I had gotten cocky and overconfident; as a result, I got careless and walked right into the dragons' ambush. The aunts were staring me down, and I could almost see the wheels turning in their heads. I tried to buy time,"You want an example of their arguments?"
The aunts just looked at me and didn't say anything, waiting for my answer. Their silence was a message that I got loud and clear. They were testing me. I had to tread carefully. If I told the aunts about some of the arguments between Hostess and Oaf, it would only give them more reason to move against Oaf. Oaf had developed a reputation as being rude and had offended a number people over the years. While most people would give any newcomer in the community a chance, Oaf had run out of chances. And the dragons only had so much patience until they would correct Oaf's offenses. The problem was, that correction was often harsh, and Hostess would feel the sting. I was not going to let any harm come to Hostess.
Even though I knew the dragons were only protective of their people, including Hostess, their methods could sometimes be cruel and severe. I recall last year, how a young Thai girl married this older divorced man. They opened up a small gas station and convenience store. They were doing quite well, until one day, the husband made the mistake of getting drunk at a wedding. He was a mean drunk, and started to cause a scene, accosting the waiters and some guests. When Moon Dragon told Thai girl perhaps it was time to take Drunk home, Thai girl scoffed, and said they would leave when they felt like it. Big mistake. By the end of the year, people had stopped shopping in their store, even driving a litte farther to buy gas elsewhere. All their merchandise was mysteriously either held up at the port, or was never delivered on time, if they were delivered at all. They were also ostracized from any parties or gatherings in the community. When I asked at one cookout where Thai girl was, Hostess said, no one knew, and no one really cared; then she told me what had happened. Eventually, Thai girl and Drunk were forced to sell their store and home to cover their mounting debt and move out of town.
Now, I don't want to make it sound like the dragons had a problem with those who weren't of Asian descent. No, in fact, two of them married white men. A lot of their children had also married other races. But the dragons took it upon themselves to protect their community, and they've kept their people safe from dangers outside and within the community. They represent order, and in some ways, they were the very backbone of the community. Their actions, however vicious and extreme, have always been made to protect the community. They inspired fear and that fear kept the peace for the most part. It also served to maintain their power over the community. But their might was also tempered with mercy and kindness. The dragons were quick to welcome outsiders into the fold; they were just as swift to punish and exile those who harmed their people.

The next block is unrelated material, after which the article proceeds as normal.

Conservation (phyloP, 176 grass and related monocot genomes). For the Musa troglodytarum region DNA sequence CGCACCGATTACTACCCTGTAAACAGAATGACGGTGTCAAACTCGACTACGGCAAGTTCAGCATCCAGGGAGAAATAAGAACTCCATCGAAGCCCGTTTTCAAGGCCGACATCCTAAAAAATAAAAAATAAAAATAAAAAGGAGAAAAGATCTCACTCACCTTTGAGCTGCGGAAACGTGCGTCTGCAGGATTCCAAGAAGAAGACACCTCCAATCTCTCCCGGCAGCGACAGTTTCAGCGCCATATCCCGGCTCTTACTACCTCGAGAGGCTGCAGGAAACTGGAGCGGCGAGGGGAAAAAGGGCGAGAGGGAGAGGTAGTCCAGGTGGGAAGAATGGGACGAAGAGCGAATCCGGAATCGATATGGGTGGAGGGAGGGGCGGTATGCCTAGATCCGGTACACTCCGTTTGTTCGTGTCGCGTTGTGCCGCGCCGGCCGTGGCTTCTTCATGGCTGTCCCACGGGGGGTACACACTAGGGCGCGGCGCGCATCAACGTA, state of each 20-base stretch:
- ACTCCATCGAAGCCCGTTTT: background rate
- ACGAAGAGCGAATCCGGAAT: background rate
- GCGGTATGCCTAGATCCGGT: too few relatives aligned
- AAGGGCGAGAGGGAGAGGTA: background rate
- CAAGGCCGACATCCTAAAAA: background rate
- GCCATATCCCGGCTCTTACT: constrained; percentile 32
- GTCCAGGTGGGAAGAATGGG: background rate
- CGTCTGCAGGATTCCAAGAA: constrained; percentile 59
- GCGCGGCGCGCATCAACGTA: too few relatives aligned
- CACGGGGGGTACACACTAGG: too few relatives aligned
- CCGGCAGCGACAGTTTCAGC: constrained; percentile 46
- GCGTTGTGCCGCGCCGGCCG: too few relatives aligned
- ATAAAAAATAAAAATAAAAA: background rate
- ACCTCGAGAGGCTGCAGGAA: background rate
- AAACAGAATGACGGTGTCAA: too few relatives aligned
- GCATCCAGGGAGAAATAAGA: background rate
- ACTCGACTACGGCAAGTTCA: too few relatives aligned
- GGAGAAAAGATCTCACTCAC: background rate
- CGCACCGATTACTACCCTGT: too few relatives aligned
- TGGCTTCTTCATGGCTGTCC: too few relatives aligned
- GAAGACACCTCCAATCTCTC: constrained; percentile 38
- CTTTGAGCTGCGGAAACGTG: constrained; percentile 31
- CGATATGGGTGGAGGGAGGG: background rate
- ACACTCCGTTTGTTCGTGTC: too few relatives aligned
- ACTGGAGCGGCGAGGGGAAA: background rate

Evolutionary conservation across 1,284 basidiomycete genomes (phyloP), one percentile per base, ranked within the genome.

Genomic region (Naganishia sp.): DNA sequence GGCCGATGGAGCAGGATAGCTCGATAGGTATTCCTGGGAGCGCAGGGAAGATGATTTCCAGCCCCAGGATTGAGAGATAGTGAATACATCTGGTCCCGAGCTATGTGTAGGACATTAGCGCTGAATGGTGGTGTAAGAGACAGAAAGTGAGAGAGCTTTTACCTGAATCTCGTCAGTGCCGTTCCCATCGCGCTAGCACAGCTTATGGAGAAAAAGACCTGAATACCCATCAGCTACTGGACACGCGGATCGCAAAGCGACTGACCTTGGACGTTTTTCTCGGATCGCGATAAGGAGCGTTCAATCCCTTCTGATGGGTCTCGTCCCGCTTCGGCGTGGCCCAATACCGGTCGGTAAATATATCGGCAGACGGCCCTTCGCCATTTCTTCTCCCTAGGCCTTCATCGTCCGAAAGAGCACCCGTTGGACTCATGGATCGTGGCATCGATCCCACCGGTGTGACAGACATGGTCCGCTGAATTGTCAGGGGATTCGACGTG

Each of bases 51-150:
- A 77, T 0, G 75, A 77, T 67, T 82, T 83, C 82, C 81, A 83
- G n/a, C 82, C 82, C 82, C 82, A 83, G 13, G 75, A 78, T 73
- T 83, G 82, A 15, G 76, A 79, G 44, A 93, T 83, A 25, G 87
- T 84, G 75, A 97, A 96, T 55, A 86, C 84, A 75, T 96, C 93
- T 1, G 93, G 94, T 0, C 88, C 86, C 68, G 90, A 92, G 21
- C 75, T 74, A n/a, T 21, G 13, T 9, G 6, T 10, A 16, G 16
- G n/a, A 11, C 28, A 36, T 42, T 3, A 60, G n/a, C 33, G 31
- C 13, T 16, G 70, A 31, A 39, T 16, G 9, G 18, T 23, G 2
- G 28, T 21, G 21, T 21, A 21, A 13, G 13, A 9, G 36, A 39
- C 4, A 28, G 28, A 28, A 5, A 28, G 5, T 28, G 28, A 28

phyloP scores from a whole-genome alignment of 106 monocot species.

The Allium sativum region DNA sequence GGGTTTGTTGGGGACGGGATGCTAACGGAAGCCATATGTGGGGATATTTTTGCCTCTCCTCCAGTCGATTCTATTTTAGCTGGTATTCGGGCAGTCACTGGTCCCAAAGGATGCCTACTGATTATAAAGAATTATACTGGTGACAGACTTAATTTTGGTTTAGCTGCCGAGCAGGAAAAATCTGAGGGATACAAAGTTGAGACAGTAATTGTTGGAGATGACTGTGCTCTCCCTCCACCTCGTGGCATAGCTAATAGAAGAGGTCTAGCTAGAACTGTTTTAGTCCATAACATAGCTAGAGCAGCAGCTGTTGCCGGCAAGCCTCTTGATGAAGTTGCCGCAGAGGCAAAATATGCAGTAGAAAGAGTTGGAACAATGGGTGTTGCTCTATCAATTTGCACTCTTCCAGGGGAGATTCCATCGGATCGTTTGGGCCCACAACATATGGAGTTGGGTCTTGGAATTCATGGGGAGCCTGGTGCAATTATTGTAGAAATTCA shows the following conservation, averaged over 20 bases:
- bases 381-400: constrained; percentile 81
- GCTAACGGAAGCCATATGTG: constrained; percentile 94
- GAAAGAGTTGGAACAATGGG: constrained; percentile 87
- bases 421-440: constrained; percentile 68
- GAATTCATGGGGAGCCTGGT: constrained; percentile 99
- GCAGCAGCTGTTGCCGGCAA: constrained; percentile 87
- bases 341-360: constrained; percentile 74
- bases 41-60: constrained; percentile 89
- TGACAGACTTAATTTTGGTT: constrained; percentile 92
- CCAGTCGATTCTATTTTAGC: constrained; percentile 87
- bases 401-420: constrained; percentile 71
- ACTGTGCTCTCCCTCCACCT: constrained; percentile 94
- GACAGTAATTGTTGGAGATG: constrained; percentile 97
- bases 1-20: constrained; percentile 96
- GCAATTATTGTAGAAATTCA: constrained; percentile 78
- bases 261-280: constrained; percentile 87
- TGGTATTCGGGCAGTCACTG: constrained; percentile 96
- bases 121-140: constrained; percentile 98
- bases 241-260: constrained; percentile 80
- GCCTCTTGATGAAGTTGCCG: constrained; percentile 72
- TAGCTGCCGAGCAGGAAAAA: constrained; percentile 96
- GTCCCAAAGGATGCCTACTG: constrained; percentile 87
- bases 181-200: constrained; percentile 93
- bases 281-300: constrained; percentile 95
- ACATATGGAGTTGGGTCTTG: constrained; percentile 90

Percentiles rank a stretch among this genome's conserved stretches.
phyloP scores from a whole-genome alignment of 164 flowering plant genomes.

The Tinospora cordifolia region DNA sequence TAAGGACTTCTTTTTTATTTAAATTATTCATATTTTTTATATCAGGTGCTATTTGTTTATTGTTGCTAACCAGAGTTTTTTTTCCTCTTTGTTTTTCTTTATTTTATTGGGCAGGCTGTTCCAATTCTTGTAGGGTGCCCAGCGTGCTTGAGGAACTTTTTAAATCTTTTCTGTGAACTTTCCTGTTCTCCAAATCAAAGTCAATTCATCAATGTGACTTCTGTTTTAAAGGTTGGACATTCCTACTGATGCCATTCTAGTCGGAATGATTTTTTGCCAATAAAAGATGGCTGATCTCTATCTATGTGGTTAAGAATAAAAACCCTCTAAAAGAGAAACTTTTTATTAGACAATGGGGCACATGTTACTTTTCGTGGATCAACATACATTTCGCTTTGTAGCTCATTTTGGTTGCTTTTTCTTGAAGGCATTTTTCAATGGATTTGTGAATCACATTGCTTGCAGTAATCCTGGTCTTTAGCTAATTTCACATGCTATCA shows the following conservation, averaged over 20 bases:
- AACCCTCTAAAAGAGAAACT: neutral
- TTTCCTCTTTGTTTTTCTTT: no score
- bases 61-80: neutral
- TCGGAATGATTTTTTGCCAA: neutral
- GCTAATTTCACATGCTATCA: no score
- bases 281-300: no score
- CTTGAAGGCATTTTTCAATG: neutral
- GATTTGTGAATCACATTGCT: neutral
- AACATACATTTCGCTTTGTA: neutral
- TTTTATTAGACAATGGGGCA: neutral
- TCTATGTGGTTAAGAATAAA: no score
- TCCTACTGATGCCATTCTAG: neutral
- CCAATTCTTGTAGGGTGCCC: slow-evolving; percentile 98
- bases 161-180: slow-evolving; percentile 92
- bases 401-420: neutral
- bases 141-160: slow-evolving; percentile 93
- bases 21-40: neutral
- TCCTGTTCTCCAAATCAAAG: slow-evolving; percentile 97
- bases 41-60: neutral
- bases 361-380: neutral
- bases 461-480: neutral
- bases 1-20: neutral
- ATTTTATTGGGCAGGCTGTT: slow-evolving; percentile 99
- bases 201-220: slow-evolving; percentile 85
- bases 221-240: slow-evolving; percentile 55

In a way, I think the dragons had come to the same conclusion that I and some of my friends had reached: Hostess deserved so much better than Oaf. He was just useless and lazy. And as much as I wanted to see Hostess move on to someone better, I couldn't deny that she loved Oaf for some reason. And if that made her somewhat happy, then I would try to support her decision. Unfortunately, that meant defending Oaf, almost constantly, and I do admit that I was getting tired of it.
I'm not sure if Oaf is stupid lazy, you know, the kind of person who needs to be told what to do. Or if he was just a malingerer, always making up excuses to get out of work. I was once asked to drop them off at the airport one day. I had just gotten off work that morning, and I drove right to their house. Their luggage was by the front door, and Hostess was on the phone, giving her housesitter some last minute instructions. Oaf was standing by the stairs, next to the door. When Hostess reached for her suitcase, I told her, I would get it for her. We walked out to my car, and put the luggage up. Then we waited for Oaf.
After ten minutes, I started to wonder what was holding him up. I went back in to look for him, but he didn't answer my calls. I picked up his suitcase and carried it to the car. After I put it in the trunk, Oaf came out of the house. I thought, well, maybe he had to use the bathroom. When we got to the airport, however, Oaf put on his iPod then walked into the terminal, leaving Hostess and me with the luggage! That's when I started to think, 'That mofo! He thinks that just because I'm dropping them off at the airport, I am suppose to carry his damn bags!'
And it wasn't the first time he's run off from doing his damn job, either! When I helped them move some of their belongings into their new place, Oaf took a few of their stuff inside the house. Then stopped to talk to his buddies from the gym. His buddies were suppose to help move their crap, but no, Oaf and the gym b*tches just stood there while Hostess and I moved most of the stuff. When we got to the heavy furniture, I was like, "Yo, how about a hand moving in these sofas?" They moved one small loveseat...then stood around and resumed talking. I was thinking, 'Oh hell, no, mofo! I ain't moving the rest of your crap! These are your freakin sofas and mattresses, and I a'int here to do all the work while you just bullsh*t around!'